Stately New County Courthouse Breaks Ground in Virginia

By CN Staff

VERONA, Va.—Moseley Architects recently joined Augusta County officials and community members as they celebrated the groundbreaking of the county’s new courthouse in Verona. The event signifies the advancement of the county’s judicial infrastructure and marks a major milestone in a project that originated more than three decades ago.

The 124,000-square-foot, four-story courthouse will house eight courtrooms, offices for more than 100 staff members, support spaces and secured parking. Inspired by Augusta County’s 1901 circuit courthouse in Staunton, the design comprises red brick, white trim, four stately white columns, a triangular pediment and a cupola.

Moseley Architects analyzed the space requirements of the county government’s administration in 1987. The study identified the need for 268,000 square feet of space within the following 20 years. It concluded with the recommendation to relocate Augusta County’s agencies and departments from downtown Staunton to Verona. Months after the study was published, the board of supervisors voted to purchase Smith Transfer Corporation’s former campus, a 165-acre property easily accessible via I-81, I-64 and Route 11.

In 1988, Moseley Architects completed the Augusta County Government Center Master Plan to serve as a general guide for the adaptation and use of the Smith Transfer campus’s existing buildings and site features for the next 20 years. The government administration offices officially moved to the site two years later, followed by social services in 1992.

Within a decade, the county engaged Moseley Architects to update the space needs assessments of the sheriff’s office, jail, juvenile detention center and courts, and to provide preliminary planning for their relocation to the Verona campus. The sheriff’s office moved in 2004, the juvenile detention center in 2005, the regional jail in 2006 and the school board in 2013.

Augusta County exhaustively investigated building a courthouse in downtown Staunton that fulfilled court needs and adhered to the Virginia Courthouse Facility Guidelines. Balancing historic preservation with the challenges of modernizing a 100-year-old building proved costly and complex.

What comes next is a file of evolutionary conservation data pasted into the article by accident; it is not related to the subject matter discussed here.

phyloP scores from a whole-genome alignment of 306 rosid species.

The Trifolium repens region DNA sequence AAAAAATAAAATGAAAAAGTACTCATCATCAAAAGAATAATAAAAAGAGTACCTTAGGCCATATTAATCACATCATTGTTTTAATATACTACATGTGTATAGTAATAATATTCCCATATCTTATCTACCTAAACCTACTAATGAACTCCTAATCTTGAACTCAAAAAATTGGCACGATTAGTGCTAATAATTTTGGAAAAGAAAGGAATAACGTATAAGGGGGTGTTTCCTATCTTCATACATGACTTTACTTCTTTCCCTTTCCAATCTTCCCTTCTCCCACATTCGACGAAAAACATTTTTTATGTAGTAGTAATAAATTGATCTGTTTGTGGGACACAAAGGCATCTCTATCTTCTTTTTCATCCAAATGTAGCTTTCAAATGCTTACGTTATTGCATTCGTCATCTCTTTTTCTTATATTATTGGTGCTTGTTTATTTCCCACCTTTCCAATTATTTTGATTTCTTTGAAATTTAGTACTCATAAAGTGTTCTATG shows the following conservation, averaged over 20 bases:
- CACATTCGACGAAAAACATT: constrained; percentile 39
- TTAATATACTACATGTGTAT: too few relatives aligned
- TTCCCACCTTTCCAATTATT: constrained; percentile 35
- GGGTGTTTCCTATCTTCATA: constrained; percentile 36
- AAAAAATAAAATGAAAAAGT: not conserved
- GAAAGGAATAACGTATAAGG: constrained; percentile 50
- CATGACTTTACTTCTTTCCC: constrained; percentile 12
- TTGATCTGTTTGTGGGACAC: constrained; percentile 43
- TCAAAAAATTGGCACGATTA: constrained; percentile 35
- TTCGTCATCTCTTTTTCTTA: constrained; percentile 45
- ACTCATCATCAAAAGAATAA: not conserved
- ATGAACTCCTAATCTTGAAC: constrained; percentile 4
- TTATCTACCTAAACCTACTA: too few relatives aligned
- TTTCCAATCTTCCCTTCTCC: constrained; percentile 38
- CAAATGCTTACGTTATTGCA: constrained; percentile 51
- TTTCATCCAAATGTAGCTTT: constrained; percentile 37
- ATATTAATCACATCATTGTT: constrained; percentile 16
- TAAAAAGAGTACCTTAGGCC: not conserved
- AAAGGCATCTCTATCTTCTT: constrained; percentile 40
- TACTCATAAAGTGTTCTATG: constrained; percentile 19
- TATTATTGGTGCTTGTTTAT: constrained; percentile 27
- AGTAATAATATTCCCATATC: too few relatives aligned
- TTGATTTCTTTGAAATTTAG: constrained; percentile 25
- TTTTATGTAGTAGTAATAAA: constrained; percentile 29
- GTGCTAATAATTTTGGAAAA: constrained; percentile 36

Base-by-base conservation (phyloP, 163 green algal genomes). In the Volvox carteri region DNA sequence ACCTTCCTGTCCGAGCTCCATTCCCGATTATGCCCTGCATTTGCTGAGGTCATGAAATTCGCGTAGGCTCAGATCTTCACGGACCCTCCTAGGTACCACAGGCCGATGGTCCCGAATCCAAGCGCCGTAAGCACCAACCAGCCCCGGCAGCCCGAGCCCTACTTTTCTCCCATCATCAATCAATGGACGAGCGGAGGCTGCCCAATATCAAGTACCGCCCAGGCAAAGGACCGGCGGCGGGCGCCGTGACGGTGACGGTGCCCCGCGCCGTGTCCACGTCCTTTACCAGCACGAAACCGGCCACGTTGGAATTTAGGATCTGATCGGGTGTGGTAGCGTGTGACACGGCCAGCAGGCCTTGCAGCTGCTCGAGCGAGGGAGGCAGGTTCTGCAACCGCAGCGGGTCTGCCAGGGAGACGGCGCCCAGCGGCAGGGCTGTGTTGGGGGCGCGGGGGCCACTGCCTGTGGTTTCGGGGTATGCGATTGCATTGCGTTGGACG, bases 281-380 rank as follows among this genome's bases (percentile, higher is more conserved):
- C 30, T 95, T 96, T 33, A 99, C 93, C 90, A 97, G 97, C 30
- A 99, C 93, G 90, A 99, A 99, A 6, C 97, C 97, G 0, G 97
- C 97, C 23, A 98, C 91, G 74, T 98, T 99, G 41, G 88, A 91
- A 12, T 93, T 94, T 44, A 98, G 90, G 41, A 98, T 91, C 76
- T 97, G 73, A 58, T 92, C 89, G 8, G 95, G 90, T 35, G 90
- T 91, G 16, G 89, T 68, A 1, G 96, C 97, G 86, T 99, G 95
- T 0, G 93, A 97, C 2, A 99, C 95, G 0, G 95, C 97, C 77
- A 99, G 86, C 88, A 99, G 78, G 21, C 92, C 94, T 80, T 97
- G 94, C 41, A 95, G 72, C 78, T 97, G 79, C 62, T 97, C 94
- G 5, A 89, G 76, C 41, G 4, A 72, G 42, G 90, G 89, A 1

For over three decades, under 13 different boards of supervisors, Augusta County pursued a new courthouse that could meet future needs and fit downtown Staunton’s historical context. From 2002 through 2015, the county conducted seven analyses to address the space requirements and potential solutions for the circuit, general district and juvenile courts.

2016 & 2022 Referendums

In 2016, Augusta County issued a referendum for relocating the courts to Verona, but restrictive Virginia code language on the ballot obscured the higher costs of remaining downtown. Despite efforts to clarify this fact for voters, the referendum was unsuccessful.

After reevaluating downtown Staunton options, Augusta County found none met joint city-county approval. In 2021, Judge William Chapman Goodwin issued an order mandating Augusta County to show viable plans for an updated, secure court system.

With no suitable downtown plans, the county was obligated to issue another referendum. Through the support of Delegate Avoli and Senator Hanger, legislation was passed to allow the county to appeal to voters again. In November 2022, more than 30,000 Augusta County residents voted, with 86% approving construction of a new courthouse facility in Verona.


The construction of the courthouse fulfills the recommendations in the 2001 master plan and moves the county seat from the City of Staunton to Verona. The site is less than half of a mile from the sheriff’s office, detention facilities, social services and core government offices. As noted in the 2001 master plan, the direct connection between the jail and the courthouse’s holding area maximizes security and minimize the cost of moving detainees.

The facility aims to stand as a symbol of judicial integrity, community values and the forward-thinking mindset of Augusta County. It honors centuries of judicial service with its design and looks ahead to accommodate the needs of future generations.